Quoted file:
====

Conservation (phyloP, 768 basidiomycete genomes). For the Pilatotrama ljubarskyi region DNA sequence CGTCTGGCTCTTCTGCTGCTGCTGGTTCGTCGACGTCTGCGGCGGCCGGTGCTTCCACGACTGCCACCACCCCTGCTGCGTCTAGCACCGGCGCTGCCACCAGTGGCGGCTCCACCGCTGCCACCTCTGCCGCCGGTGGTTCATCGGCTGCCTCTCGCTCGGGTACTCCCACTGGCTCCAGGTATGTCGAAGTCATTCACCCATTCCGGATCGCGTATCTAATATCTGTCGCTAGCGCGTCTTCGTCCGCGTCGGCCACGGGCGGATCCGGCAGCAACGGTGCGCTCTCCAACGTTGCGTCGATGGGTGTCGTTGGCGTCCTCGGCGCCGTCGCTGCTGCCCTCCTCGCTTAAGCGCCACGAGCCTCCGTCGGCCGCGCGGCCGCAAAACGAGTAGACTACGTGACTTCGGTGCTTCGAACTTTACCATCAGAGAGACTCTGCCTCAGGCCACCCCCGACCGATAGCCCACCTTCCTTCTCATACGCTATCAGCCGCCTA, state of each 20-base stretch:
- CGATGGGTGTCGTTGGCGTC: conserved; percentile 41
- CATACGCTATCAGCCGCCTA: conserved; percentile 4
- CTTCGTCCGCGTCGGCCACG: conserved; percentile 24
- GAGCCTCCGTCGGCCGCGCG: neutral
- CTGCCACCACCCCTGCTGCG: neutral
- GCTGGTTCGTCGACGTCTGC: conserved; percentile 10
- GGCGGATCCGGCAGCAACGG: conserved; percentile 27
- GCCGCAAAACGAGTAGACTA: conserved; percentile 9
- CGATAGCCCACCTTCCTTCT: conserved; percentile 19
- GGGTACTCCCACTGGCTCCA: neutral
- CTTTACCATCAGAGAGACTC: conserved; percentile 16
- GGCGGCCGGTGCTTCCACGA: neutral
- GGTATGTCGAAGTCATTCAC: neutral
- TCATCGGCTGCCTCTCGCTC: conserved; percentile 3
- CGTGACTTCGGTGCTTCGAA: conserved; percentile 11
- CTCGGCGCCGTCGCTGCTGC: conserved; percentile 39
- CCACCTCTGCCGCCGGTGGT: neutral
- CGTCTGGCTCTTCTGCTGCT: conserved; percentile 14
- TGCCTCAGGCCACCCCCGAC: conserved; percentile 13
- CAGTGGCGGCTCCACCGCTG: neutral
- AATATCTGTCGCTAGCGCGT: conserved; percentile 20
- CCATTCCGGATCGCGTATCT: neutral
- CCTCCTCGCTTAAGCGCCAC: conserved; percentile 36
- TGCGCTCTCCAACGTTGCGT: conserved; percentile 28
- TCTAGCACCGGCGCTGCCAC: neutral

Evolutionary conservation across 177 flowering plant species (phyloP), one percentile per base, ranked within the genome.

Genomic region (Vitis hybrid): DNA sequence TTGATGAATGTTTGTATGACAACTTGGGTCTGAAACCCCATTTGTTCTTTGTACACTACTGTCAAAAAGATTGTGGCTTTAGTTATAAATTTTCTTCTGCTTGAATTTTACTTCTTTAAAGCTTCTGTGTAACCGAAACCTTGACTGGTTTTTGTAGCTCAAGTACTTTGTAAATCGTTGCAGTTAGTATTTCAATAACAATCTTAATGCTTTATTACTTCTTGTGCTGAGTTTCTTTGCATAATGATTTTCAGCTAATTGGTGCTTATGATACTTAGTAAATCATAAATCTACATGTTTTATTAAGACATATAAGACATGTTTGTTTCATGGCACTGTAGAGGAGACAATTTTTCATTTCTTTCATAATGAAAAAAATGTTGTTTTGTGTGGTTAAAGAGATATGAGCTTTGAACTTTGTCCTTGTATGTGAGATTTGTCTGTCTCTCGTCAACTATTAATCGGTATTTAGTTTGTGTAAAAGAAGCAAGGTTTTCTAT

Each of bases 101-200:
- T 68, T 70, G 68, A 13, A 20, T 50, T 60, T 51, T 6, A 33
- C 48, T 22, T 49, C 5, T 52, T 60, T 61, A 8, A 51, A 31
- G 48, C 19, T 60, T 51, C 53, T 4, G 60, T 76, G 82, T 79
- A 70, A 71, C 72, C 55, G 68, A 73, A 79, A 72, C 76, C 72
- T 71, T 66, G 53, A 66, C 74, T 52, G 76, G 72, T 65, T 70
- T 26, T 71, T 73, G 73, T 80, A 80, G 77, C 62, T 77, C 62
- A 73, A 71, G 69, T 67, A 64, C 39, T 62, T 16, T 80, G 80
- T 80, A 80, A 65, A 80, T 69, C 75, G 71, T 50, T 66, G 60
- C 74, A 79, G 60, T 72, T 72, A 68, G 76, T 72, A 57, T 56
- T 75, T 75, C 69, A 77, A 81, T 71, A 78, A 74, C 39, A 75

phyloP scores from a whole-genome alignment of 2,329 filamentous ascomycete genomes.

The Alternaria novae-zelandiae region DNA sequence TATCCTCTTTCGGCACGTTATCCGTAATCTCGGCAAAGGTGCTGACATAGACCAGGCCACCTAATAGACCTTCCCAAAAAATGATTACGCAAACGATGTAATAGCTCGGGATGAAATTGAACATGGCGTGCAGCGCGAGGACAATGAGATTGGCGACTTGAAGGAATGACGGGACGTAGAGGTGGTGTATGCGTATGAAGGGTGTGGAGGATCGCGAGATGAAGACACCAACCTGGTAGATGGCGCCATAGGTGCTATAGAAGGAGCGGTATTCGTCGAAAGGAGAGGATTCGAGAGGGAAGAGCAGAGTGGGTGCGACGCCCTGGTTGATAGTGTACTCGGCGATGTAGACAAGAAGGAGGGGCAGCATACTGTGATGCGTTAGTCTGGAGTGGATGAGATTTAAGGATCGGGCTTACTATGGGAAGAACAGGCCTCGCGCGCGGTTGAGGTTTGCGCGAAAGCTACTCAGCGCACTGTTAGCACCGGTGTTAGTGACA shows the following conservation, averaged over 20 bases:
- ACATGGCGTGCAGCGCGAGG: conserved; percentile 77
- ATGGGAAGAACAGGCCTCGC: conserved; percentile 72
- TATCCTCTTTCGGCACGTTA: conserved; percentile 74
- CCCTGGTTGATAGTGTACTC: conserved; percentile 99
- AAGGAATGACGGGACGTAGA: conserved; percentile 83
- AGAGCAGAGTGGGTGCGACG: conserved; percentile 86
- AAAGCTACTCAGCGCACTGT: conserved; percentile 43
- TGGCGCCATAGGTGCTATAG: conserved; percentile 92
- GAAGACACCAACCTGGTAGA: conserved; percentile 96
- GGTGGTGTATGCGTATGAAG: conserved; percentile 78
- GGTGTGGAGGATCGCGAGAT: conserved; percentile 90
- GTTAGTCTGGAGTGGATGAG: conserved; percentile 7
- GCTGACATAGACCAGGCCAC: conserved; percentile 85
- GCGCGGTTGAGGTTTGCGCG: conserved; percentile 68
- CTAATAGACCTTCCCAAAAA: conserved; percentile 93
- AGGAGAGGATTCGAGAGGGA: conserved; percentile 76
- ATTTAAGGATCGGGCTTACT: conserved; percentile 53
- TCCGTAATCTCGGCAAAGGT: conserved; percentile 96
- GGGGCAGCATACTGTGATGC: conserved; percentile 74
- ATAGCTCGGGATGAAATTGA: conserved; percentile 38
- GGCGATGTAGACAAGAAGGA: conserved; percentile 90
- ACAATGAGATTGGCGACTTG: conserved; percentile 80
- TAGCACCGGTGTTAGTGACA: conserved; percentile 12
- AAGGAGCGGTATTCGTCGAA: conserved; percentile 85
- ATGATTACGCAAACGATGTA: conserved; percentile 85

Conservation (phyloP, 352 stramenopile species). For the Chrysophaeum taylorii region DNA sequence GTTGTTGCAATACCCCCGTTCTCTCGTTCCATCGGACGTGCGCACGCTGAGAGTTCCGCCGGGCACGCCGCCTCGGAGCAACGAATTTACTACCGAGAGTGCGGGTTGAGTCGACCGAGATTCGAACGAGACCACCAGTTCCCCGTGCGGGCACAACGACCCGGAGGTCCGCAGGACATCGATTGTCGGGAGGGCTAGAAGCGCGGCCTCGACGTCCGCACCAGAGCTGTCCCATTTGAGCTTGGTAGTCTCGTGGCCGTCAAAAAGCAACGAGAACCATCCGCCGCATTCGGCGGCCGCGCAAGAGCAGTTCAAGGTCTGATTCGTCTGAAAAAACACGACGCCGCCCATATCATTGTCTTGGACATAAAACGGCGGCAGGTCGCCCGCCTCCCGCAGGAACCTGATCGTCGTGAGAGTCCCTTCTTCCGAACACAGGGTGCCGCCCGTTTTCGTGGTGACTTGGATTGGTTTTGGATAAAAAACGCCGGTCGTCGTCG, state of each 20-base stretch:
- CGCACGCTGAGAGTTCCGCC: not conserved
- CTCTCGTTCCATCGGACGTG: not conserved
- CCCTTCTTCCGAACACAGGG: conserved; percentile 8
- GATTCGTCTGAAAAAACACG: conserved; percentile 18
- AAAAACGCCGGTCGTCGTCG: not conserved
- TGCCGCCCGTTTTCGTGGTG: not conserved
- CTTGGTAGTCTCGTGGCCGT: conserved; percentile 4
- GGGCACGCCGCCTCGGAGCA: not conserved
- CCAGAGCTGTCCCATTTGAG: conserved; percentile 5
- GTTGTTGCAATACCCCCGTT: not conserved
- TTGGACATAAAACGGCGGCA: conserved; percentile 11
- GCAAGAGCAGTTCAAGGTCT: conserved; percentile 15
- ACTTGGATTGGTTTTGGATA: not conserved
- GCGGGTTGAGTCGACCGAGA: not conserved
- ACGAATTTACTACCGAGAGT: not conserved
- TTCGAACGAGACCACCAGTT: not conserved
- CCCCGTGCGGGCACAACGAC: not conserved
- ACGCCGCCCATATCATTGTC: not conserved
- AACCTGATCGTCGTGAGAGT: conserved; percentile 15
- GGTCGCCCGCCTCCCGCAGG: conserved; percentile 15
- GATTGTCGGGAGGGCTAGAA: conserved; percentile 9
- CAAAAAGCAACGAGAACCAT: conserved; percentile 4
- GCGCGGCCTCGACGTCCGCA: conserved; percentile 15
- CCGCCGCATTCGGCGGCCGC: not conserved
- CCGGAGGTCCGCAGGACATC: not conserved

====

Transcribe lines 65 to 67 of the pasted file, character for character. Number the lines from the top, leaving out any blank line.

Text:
- AAGGAGCGGTATTCGTCGAA: conserved; percentile 85
- ATGATTACGCAAACGATGTA: conserved; percentile 85

Conservation (phyloP, 352 stramenopile species). For the Chrysophaeum taylorii region DNA sequence GTTGTTGCAATACCCCCGTTCTCTCGTTCCATCGGACGTGCGCACGCTGAGAGTTCCGCCGGGCACGCCGCCTCGGAGCAACGAATTTACTACCGAGAGTGCGGGTTGAGTCGACCGAGATTCGAACGAGACCACCAGTTCCCCGTGCGGGCACAACGACCCGGAGGTCCGCAGGACATCGATTGTCGGGAGGGCTAGAAGCGCGGCCTCGACGTCCGCACCAGAGCTGTCCCATTTGAGCTTGGTAGTCTCGTGGCCGTCAAAAAGCAACGAGAACCATCCGCCGCATTCGGCGGCCGCGCAAGAGCAGTTCAAGGTCTGATTCGTCTGAAAAAACACGACGCCGCCCATATCATTGTCTTGGACATAAAACGGCGGCAGGTCGCCCGCCTCCCGCAGGAACCTGATCGTCGTGAGAGTCCCTTCTTCCGAACACAGGGTGCCGCCCGTTTTCGTGGTGACTTGGATTGGTTTTGGATAAAAAACGCCGGTCGTCGTCG, state of each 20-base stretch: